You don’t need me to tell you that land values and property prices have soared in hitherto undesirable parts of the capital. The best illustration of this is to take a look at Perkins Square in Southwark. You’ve probably never heard of it, though you will almost certainly have walked past it, or even through it, as it sits close to the river sandwiched by Southwark Bridge Road to the west and railway viaducts and Borough Market to the east. In style and scale it’s not dissimilar to Brookside Close, basically a suburban 1980s cul-de-sac in the very middle of London. It’s inconceivable that it could be built today, yet these little houses were constructed a mere 30 years ago. If the site was cleared now, their replacement would be far from modest apartment blocks of at least ten storeys, designed by household-name-architects.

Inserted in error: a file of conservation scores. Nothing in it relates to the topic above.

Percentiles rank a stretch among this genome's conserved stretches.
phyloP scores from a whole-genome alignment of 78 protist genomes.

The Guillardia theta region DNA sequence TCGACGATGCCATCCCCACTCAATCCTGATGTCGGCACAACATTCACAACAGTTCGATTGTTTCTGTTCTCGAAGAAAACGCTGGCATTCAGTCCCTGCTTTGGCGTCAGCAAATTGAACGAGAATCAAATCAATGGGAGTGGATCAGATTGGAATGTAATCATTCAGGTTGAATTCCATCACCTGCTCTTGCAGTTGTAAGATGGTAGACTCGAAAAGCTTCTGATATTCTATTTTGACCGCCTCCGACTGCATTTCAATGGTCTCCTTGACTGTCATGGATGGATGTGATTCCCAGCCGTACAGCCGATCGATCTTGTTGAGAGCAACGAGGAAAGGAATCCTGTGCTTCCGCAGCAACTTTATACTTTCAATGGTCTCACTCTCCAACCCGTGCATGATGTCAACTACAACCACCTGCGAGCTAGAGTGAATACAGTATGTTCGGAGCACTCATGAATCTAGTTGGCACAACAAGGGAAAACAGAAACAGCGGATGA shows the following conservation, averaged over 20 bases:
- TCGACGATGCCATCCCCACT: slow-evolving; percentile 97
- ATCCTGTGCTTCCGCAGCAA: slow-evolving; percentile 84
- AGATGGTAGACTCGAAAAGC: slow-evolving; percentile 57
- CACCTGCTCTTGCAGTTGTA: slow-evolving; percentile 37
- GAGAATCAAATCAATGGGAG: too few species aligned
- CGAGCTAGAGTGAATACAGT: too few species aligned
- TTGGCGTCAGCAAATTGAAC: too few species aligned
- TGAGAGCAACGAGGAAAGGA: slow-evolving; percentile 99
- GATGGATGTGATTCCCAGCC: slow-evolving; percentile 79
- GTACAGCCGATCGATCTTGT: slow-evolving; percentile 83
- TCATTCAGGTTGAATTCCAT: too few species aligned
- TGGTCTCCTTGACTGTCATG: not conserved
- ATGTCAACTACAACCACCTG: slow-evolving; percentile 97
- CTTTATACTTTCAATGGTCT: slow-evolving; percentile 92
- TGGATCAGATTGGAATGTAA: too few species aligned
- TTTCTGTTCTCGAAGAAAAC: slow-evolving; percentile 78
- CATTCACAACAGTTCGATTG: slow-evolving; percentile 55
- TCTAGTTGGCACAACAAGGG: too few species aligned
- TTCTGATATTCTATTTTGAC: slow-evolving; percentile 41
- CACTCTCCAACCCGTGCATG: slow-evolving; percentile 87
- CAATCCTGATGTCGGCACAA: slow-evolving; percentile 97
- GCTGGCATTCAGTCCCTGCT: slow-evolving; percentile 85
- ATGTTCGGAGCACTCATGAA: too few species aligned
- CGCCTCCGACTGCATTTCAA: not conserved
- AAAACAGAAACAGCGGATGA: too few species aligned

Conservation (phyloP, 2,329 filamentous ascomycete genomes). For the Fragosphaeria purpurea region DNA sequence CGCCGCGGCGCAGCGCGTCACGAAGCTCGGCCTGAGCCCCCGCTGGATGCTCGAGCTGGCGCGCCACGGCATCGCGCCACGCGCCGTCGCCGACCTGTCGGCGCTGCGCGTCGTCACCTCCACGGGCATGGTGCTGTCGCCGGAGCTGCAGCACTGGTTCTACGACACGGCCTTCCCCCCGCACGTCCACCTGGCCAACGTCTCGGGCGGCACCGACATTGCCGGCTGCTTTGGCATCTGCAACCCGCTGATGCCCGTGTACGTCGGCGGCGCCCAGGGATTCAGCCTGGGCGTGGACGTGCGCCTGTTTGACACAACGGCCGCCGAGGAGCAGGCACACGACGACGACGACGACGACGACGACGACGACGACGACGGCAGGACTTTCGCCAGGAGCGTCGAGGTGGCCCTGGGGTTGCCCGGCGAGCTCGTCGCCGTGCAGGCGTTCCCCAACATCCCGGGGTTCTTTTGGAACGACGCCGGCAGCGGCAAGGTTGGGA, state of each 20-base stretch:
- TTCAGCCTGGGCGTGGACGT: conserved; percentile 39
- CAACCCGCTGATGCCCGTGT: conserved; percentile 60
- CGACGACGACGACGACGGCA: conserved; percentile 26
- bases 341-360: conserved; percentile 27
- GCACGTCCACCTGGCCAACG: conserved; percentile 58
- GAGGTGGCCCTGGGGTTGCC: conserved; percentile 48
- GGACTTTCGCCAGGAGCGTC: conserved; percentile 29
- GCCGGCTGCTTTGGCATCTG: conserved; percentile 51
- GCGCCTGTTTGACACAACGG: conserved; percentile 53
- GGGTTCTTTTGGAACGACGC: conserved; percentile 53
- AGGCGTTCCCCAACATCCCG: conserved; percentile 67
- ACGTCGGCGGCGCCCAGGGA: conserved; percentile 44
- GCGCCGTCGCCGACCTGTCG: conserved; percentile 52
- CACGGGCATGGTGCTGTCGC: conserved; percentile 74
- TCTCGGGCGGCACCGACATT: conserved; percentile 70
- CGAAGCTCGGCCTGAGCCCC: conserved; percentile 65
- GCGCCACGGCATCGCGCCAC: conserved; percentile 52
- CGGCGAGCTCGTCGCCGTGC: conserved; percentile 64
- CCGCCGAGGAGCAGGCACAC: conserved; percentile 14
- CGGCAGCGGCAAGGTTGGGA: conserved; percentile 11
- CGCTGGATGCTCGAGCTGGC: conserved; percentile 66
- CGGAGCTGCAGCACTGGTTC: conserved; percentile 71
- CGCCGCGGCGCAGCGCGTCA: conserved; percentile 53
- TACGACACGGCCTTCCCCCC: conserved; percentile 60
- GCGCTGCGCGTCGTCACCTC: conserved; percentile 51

In the decades since, the building boom experienced by London, which shows little sign of abating, despite Brexit, has changed the skyline of the city profoundly. Many fear that the city is becoming a sort of Dubai-on-Thames, with a canyon of towers forming along the banks of the river. Leaving the politics aside however, the construction of so many new buildings has created a plethora of viewpoints across the city, admittedly many closed to the general public, but several of which I have had the good fortune to experience.
I was photographing a garden in Waterloo, when I idly mentioned there must be a good view of the garden from the neighbouring hotel building. The concierge very kindly let us up to the rooftop bar, from where I also snapped these views.
Newman Street, W1
Whitecross Street EC1
Macaulay Road, Clapham
One Tower Bridge
Turnmills Building, Clerkenwell
One The Elephant